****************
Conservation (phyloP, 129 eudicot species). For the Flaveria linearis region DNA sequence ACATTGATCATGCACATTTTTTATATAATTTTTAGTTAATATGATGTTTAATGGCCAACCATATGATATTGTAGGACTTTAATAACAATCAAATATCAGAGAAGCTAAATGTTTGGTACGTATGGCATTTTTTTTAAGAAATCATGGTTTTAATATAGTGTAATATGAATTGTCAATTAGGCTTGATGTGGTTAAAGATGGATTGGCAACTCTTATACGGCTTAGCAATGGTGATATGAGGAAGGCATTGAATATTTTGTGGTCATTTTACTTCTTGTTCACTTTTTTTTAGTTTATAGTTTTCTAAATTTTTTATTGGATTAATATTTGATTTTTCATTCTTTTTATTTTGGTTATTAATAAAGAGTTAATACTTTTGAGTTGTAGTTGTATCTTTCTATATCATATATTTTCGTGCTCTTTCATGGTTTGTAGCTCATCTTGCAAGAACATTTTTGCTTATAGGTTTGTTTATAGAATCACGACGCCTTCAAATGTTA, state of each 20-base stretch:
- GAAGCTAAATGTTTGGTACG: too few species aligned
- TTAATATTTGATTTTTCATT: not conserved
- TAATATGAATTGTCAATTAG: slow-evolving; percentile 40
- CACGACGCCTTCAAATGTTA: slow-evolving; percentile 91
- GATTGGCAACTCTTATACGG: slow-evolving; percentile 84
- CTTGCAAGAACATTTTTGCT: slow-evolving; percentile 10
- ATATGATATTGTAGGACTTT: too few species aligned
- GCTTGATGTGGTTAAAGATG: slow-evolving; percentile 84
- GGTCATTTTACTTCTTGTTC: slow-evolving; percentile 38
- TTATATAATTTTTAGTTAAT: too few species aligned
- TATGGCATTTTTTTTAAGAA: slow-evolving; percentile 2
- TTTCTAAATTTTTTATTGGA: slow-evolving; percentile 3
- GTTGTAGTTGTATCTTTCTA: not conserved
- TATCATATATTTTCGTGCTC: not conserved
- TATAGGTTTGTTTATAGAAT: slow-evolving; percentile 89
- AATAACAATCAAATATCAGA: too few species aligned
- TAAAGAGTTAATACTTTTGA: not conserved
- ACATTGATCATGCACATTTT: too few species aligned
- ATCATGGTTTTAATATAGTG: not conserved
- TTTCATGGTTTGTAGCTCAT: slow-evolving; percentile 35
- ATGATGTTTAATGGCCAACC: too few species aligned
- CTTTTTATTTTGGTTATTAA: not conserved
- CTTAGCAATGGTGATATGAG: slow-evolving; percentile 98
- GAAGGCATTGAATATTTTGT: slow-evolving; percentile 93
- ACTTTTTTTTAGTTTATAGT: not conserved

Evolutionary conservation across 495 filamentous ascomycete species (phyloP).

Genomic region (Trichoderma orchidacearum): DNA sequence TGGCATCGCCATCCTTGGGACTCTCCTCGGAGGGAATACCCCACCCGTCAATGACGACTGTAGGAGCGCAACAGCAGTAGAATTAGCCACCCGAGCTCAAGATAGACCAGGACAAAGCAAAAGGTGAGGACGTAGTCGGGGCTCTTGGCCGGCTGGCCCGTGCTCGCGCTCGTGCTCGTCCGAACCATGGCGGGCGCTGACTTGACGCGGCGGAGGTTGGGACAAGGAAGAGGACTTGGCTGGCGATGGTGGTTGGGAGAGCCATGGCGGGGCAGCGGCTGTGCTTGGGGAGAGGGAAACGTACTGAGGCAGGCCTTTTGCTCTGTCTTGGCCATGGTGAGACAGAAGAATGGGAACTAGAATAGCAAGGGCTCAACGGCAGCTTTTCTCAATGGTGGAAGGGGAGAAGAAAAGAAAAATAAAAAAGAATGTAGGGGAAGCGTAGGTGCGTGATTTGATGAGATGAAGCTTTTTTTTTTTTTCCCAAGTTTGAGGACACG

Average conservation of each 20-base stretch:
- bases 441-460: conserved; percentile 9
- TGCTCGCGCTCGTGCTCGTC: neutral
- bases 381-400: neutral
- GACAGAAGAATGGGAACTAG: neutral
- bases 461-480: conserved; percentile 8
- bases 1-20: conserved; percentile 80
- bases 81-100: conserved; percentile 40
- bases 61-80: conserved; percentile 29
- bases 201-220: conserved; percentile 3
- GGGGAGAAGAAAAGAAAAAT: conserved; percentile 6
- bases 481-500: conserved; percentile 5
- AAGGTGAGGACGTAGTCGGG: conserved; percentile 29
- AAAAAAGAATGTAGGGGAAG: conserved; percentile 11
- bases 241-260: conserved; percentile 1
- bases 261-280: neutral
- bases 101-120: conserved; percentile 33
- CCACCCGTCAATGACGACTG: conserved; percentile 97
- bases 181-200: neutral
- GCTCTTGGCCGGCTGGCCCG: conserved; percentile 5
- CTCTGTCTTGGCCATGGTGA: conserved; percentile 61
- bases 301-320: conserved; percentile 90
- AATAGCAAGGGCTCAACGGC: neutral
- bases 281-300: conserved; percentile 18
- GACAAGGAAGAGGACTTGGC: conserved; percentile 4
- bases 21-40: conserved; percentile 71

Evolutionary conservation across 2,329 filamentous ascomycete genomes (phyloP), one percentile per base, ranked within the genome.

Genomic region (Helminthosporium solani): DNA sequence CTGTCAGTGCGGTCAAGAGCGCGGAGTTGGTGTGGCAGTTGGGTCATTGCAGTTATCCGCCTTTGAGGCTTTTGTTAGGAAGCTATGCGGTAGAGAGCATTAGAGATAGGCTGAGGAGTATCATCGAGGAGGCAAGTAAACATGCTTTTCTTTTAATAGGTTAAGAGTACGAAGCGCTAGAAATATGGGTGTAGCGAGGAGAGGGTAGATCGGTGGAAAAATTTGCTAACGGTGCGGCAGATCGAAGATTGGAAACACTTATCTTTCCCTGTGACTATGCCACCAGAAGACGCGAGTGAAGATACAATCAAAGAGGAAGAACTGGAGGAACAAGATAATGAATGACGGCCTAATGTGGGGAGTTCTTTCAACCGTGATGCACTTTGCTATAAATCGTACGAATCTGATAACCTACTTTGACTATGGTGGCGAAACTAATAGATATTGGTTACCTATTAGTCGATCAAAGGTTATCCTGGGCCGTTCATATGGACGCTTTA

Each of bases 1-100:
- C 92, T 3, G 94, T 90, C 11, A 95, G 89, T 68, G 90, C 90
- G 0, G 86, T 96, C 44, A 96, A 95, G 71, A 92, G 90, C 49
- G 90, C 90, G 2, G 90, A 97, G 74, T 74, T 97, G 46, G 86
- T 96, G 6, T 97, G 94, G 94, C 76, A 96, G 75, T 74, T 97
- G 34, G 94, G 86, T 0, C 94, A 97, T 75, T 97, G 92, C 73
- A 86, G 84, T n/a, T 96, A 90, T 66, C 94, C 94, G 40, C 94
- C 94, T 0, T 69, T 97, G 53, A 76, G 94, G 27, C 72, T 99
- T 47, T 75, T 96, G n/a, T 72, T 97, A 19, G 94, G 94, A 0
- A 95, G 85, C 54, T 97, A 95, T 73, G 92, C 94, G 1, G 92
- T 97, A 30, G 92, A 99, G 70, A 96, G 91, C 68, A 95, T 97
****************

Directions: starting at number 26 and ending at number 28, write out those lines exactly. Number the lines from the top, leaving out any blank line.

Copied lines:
- ACTTTTTTTTAGTTTATAGT: not conserved

Evolutionary conservation across 495 filamentous ascomycete species (phyloP).

Genomic region (Trichoderma orchidacearum): DNA sequence TGGCATCGCCATCCTTGGGACTCTCCTCGGAGGGAATACCCCACCCGTCAATGACGACTGTAGGAGCGCAACAGCAGTAGAATTAGCCACCCGAGCTCAAGATAGACCAGGACAAAGCAAAAGGTGAGGACGTAGTCGGGGCTCTTGGCCGGCTGGCCCGTGCTCGCGCTCGTGCTCGTCCGAACCATGGCGGGCGCTGACTTGACGCGGCGGAGGTTGGGACAAGGAAGAGGACTTGGCTGGCGATGGTGGTTGGGAGAGCCATGGCGGGGCAGCGGCTGTGCTTGGGGAGAGGGAAACGTACTGAGGCAGGCCTTTTGCTCTGTCTTGGCCATGGTGAGACAGAAGAATGGGAACTAGAATAGCAAGGGCTCAACGGCAGCTTTTCTCAATGGTGGAAGGGGAGAAGAAAAGAAAAATAAAAAAGAATGTAGGGGAAGCGTAGGTGCGTGATTTGATGAGATGAAGCTTTTTTTTTTTTTCCCAAGTTTGAGGACACG